Information silo

An information silo, or a group of such silos, is an insular management system in which one information system or subsystem is incapable of reciprocal operation with others that are, or should be, related. Thus information is not adequately shared but rather remains sequestered within each system or subsystem, figuratively trapped within a container like grain is trapped within a silo: there may be much of it, and it may be stacked quite high and freely available within those limits, but it has no effect outside those limits. Such data silos are proving to be an obstacle for businesses wishing to use data mining to make productive use of their data.

Typical information silos in a hierarchic structured organization.

Information silos occur whenever a data system is incompatible or not integrated with other data systems. This incompatibility may occur in the technical architecture, in the application architecture, or in the data architecture of any data system. However, since it has been shown that established data modeling methods are the root cause of the data integration problem, [1] most data systems are at least incompatible in the data architecture layer.

Silo mentalityEdit

In understanding organizational behaviour, the term silo mentality often refers to a mindset which creates and maintains information silos within an organization. A silo mentality is created by the divergent goals of different organizational units: it is defined by the Business Dictionary as "a mindset present when certain departments or sectors do not wish to share information with others in the same company".[2] It can also be described as a variant of the principal-agent problem.[clarification needed]

A silo mentality primarily occurs in larger organizations and can lead to poorer performance and has a negative impact on the corporate culture. Silo mentalities can be countered by the introduction of shared goals, the increase of internal networking activities and the flattening of hierarchies.[3]

Predictors for the occurrence of silos are

  • Number of employees
  • Number of organizational units within the whole organization
  • Degree of specialization
  • Number of different incentive mechanisms.

Gleeson and Rozo suggest that a silo mindset "does not appear accidentally ... more often than not, silos are the result of a conflicted leadership team. Creating a "unified leadership team" is seen as a key remedy which will "encourage trust, create empowerment, and break managers out of their 'my department' mentality and into the 'our organization' mentality".[2]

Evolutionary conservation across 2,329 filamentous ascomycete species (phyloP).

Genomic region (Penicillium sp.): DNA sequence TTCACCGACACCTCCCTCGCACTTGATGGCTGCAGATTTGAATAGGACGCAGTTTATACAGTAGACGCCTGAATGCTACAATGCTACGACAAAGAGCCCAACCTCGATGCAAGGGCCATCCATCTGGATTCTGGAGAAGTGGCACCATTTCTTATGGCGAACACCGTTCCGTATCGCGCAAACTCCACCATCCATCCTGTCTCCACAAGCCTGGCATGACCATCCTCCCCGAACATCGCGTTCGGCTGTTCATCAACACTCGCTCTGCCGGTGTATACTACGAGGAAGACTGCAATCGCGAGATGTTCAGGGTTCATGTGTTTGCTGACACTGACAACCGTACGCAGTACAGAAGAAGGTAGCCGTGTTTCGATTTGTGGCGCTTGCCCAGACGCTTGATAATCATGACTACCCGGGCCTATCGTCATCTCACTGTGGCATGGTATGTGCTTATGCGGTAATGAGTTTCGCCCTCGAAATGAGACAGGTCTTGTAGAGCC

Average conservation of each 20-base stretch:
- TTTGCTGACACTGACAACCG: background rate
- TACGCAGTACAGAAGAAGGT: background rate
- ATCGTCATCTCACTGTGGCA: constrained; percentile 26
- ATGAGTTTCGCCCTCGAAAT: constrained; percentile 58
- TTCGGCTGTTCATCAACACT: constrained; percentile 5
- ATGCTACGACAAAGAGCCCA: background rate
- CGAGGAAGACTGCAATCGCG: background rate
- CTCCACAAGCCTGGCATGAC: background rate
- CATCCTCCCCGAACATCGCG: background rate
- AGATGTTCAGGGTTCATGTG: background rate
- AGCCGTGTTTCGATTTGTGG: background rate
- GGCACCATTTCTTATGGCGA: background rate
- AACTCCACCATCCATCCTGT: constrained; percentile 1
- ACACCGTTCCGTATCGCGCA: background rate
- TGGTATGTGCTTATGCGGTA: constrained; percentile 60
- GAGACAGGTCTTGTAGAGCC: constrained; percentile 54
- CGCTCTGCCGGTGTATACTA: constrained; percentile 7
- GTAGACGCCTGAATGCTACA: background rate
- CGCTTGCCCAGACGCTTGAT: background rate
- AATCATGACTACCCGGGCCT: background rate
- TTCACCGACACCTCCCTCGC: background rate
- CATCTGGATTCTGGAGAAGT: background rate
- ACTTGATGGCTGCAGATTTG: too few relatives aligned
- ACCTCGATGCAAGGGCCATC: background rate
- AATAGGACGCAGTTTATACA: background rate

EtymologyEdit

The term functional silo syndrome was coined in 1988 by Phil S. Ensor (1931–2018) who worked in organizational development and employee relations for Goodyear Tire and Rubber Company and Eaton Corporation, and as a consultant. "Silo" and "stovepipe" (as in "stovepipe organization" and "stovepipe system") are now used interchangeably and applied broadly. Phil Ensor's use of the term "silo" reflects his rural Illinois origins and the many grain silos he would pass on return visits as he contemplated the challenges of the modern organizations with which he worked.[4][5][6][7]

See alsoEdit

ReferencesEdit

  1. ^ "Incompatible Data Silos". Retrieved 2018-02-19.
  2. ^ a b Quoted in Gleeson, B. and Rozo, M., The Silo Mentality: How To Break Down The Barriers, Forbes Magazine, published 2 October 2013, accessed 20 November 2020
  3. ^ "Silo mentality in companies". Archived from the original on 2016-10-05. Retrieved 2016-05-26.
  4. ^ Ensor, Phil (Spring 1988). "The Functional Silo Syndrome" (PDF). AME Target: 16. Retrieved 2013-10-19.
  5. ^ AME Study Group on Functional Organization (Summer 1988). "Organizational Renewal – Tearing Down the Functional Silos" (PDF). AME Target: 4-16. Retrieved 2013-10-19.
  6. ^ Pullin, James (Winter 1989). "Breaking Down the Functional Silos: Motorola Paging Division "Bandit" Plant" (PDF). AME Target. Retrieved 2013-10-19.
  7. ^ "Of Silos and Stovepipes". Language Log. University of Pennsylvania. 2006-03-27. Retrieved 2013-10-19.

External linksEdit